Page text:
02/16/2019, 09.19
SOUTH KOREA
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Seoul, 96 year old driver kills pedestrian: alarm over elderly at the wheel

The number of accidents caused by drivers over the age of 65 increased from 17,590 in 2013 to 26,713 in 2017; the number of victims from 737 to 848. The government introduces measures to encourage older people to stop driving. In several provinces, money and incentives for those who hand in their license.

 

Seoul (AsiaNews / Agencies) - A fatal accident, caused by a 96-year-old motorist in Seoul, has sparked lively debate on older drivers who populate the streets of South Korea. In the country, where the average age of the population is 42, the number of elderly drivers is growing in tandem with the aging of the population. With it, the dangers in traffic also increase.

On the evening of last 12 February, the sports car driven by the elderly - identified only by the surname Yoo - ran over and killed a 30-year-old pedestrian in front of a hotel in Cheongdam-dong, in the south of the capital.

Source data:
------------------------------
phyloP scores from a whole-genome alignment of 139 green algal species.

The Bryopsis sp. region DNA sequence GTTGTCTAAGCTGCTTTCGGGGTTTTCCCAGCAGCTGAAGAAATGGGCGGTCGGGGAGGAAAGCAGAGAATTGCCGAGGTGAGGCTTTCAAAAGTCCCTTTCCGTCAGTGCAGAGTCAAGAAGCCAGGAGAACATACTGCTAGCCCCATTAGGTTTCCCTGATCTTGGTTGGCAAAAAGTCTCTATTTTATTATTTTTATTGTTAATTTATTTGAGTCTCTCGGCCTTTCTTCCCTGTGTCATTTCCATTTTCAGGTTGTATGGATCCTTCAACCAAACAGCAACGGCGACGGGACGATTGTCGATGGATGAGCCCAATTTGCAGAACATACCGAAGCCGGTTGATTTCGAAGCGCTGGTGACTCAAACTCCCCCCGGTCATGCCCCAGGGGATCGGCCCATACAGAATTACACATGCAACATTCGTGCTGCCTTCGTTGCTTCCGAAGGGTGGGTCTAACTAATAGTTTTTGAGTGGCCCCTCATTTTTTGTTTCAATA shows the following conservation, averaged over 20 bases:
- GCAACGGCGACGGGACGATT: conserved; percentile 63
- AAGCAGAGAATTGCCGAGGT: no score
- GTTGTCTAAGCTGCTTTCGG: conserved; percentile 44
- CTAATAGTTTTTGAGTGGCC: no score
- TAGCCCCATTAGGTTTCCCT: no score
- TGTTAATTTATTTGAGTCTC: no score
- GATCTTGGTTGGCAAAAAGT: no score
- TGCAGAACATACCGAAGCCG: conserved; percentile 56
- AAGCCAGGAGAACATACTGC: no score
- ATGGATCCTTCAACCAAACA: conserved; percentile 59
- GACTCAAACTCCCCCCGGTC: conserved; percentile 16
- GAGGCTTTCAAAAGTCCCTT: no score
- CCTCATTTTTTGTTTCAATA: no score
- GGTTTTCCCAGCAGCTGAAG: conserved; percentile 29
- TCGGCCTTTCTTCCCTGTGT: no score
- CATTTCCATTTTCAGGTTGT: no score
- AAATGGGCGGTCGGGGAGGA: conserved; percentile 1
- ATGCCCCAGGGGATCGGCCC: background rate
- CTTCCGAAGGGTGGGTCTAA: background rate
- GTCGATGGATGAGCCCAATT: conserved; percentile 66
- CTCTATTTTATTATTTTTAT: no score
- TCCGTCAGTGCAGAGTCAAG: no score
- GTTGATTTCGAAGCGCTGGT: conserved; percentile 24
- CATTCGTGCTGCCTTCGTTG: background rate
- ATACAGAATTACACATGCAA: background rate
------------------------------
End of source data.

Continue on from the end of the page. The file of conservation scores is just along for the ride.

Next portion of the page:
The victim died immediately after hospitalization. The police report that, just before the deadly impact, the vehicle collided with another car, while leaving the underground parking lot of the structure.

Traffic experts say that older people are more likely to cause traffic accidents, due to weaker cognitive abilities and slower reflexes. According to the Road Traffic Authority statistics, the number of accidents caused by drivers over the age of 65 increased from 17,590 in 2013 to 20,275 in 2014, 23,063 in 2015, 24,429 in 2016 and 26,713 in 2017; in percentage, from 9% in 2014 to 11% in 2016 and 12.3% in 2017. The number of victims of accidents caused by the elderly has increased from 737 in 2013 to 848 in 2017.

Between 2013 and 2017, crashes involving drivers between the ages of 75 and 79 recorded an increase of 14.3%; those involving motorists aged 80 and over rose by 18.5%.

Recently, the South Korean government has introduced several measures to encourage older people to stop driving. Starting this year, drivers over the age of 75 are obliged to renew their driving license and take an aptitude test every three years instead of every five years. At the time of renewal, they are also required to complete two hours of traffic safety training.

Several provincial governments even offer money and other incentives to those who give up driving voluntarily. The police report that in 2018 a total of 15,528 people, mostly elderly, returned their licence.

 

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